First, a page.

Community Mural Celebrates the Beauty of Diversity in the City of Plano
A large, public-facing mural was just installed at our Legacy Campus. We've been very intentional that this mural not be a promotion of Chase Oaks Church or any of our ministries. Rather, we wanted it to be a celebration of the city of Plano. So, we commissioned three talented artists to work together and create a public art piece for our city—one that upholds values that everyone in our community can share, regardless of where they are in their faith journey.
To understand more about this mural, I sat down with our three artists (Dusty Gilpin, Lindsay Zodrow, and Carlos Barboza) and asked them a few questions.
Greg: So, tell me about the theme (or themes) you were working with on this image.
Dusty: We are celebrating Plano. The hot air balloons are a reference to the Plano Balloon Fest. The monarch butterflies fly through here on their migration. But mostly, we are honoring the fantastic diversity of Plano. The mural is a blend of different types of diversity in a community that is unified.
Carlos: As we thought about the theme of diversity, we wanted to depict different types of things. We wanted to show differing races but also things like culturally specific fabric patterns and objects such as the Chinese lantern and then weave all those things together into a tapestry—where the result is greater than the sum of its parts.
Lindsay: Ultimately, we wanted to create something that is for the community – where the community feels like they are in it, and seen in it, and valued.
Carlos: The theme of “the beauty of diversity” is also reflected in our different artistic styles. The hope is that our three distinct artistic styles can complement each other. Utilizing differing styles for something like this is kind of an echo of what we are trying to say with the mural overall.
Lindsay: Along will all of that we were also pursuing a theme of joy which shows up in the colors we chose. Vibrant color is something that all three of us gravitate toward naturally, but for this mural we wanted joy to come through clearly, so we really wanted to utilize bright colors.
Greg: As people drive by and interact with this mural, what is your hope?
Carlos: I hope people appreciate it and can feel pride for their community because of it. But I would really love for people to park and get out of their car and walk up to it so they can experience the scale of it. When you are up next to a mural of this size it kind of creates an emotion that is hard to explain.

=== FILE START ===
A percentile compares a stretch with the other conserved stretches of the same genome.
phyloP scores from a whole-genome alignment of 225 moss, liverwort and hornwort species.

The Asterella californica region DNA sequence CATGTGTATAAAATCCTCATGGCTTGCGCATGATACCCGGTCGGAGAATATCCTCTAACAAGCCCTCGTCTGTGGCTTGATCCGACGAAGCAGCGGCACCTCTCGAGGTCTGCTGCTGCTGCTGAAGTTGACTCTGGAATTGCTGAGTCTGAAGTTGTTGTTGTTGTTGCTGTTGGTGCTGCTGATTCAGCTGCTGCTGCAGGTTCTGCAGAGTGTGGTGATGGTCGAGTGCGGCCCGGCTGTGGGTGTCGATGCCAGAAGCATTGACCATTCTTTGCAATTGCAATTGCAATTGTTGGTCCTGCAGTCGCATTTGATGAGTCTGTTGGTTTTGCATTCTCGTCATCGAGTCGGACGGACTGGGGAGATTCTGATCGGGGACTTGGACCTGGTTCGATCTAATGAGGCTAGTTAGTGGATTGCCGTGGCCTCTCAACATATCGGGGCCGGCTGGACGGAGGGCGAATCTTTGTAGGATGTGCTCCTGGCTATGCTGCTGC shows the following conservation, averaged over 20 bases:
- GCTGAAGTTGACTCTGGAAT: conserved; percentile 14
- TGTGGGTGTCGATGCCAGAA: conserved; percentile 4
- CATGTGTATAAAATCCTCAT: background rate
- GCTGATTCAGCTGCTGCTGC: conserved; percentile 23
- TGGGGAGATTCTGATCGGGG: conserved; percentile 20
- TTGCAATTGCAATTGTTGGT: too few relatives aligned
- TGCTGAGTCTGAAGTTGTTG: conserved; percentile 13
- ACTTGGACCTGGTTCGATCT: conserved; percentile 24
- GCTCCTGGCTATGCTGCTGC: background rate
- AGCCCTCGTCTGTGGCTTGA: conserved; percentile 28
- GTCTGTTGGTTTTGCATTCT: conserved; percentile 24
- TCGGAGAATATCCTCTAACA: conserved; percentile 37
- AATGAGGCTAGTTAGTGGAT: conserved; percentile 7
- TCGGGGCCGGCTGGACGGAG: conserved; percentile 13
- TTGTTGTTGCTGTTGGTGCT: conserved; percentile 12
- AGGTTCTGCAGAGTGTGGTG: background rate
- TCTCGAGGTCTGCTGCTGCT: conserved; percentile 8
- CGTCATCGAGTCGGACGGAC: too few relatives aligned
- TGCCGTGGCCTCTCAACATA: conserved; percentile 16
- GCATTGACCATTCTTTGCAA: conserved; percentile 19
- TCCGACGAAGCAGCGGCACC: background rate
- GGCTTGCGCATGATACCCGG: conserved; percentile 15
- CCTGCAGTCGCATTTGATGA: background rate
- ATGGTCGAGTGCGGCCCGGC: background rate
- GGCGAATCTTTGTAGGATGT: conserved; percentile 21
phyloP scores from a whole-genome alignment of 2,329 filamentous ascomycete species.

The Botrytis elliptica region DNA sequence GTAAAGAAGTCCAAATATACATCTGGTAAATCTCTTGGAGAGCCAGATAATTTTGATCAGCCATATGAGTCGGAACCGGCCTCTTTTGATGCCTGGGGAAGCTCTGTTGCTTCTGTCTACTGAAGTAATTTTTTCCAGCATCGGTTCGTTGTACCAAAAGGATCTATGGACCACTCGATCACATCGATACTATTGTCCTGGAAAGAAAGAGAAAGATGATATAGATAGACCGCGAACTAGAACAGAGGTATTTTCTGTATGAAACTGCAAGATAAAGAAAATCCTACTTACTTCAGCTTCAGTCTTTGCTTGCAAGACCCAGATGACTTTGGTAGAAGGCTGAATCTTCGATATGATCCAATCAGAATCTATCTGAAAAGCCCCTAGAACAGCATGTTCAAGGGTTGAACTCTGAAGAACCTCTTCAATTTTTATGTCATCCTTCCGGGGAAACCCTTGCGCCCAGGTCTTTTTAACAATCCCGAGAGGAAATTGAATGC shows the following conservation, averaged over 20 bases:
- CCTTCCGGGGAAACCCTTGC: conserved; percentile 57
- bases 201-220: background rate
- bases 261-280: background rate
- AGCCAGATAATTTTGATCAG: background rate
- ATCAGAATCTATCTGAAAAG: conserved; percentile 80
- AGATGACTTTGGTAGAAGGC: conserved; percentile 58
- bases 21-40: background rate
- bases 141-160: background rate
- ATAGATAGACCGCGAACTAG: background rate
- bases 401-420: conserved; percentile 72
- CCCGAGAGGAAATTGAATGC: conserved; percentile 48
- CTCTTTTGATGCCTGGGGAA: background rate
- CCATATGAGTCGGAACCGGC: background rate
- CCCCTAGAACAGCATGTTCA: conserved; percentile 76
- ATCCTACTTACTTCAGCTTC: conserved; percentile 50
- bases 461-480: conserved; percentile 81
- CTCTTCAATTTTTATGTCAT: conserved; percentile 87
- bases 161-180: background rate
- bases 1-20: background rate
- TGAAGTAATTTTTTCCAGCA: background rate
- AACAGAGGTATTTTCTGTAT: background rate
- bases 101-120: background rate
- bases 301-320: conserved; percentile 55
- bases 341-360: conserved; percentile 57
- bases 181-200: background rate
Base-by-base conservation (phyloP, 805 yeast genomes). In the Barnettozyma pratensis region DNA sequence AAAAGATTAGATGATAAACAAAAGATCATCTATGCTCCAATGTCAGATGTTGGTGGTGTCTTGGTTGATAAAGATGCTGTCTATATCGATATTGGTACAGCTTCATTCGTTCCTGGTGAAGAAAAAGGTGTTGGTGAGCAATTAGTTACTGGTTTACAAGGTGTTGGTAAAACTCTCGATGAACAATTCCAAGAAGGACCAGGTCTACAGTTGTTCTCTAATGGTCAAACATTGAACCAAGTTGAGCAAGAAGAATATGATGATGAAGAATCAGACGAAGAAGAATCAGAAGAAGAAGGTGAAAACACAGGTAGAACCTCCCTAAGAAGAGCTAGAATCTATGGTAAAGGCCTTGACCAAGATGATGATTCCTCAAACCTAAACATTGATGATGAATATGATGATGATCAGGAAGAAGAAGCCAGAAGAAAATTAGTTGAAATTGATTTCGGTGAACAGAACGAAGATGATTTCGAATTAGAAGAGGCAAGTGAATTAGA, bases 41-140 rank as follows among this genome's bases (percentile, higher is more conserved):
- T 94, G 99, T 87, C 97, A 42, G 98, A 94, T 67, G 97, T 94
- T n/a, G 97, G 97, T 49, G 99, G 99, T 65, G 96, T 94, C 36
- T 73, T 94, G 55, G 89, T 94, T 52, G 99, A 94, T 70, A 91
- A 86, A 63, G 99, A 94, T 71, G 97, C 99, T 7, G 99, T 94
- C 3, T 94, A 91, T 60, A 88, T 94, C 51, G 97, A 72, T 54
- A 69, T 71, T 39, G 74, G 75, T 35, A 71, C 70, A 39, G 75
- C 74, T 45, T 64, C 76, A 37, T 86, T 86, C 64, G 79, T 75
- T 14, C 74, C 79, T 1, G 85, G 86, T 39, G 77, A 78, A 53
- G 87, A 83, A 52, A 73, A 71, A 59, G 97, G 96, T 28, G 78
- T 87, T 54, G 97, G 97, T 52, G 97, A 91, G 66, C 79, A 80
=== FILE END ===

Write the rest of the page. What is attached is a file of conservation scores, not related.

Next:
Lindsay: As an artist, I hope people drive by and say “Wow. That is so beautiful.” I also just hope that people feel a part of it. I hope they see themselves in it. And, since it’s bright and colorful, I hope that people who drive by while they are feeling grumpy can feel a little lighter.
Greg: What about for the city of Plano? Since this is now public art it’s part of the city now. What’s your hope for this mural within the city?
Carlos: Public art kind of democratizes the idea of art. Once you put something on a public-facing wall it kind of belongs to everybody, and everybody gets to take pride and ownership of it.
Lindsay: Murals are one of the things that can help make a place or a city special and highlight why it’s cool. People will drive long distances to see murals created by artists that they love. And murals can be a really useful tool in placemaking.
Greg: Explain that. What does “placemaking” mean?
Dusty: Before this mural, people would walk or drive right by and would pay no attention to the big, gray wall. Now there is something here—something beautiful and positive that people will interact with. People will now take pictures of it and share those pics with others. There will be people getting their senior photos or wedding photos done in front of this wall. This mural activates the space in front of it. Placemaking is taking a space that no one pays attention to and turning into a place that the community knows about, utilizes, and is proud of.
Dusty, Carlos, and Lindsay have done a fantastic job with this mural. They have honored our broader community, and they have done so in a distinctly Chase Oaks way. They have also created something beautiful with a high degree of artistic excellence.
Our Legacy mural is the first of three proposed Chase Oaks murals. The others will be at our Woodbridge and Sloan Creek campuses. To learn more about the Chase Oaks mural project, visit here.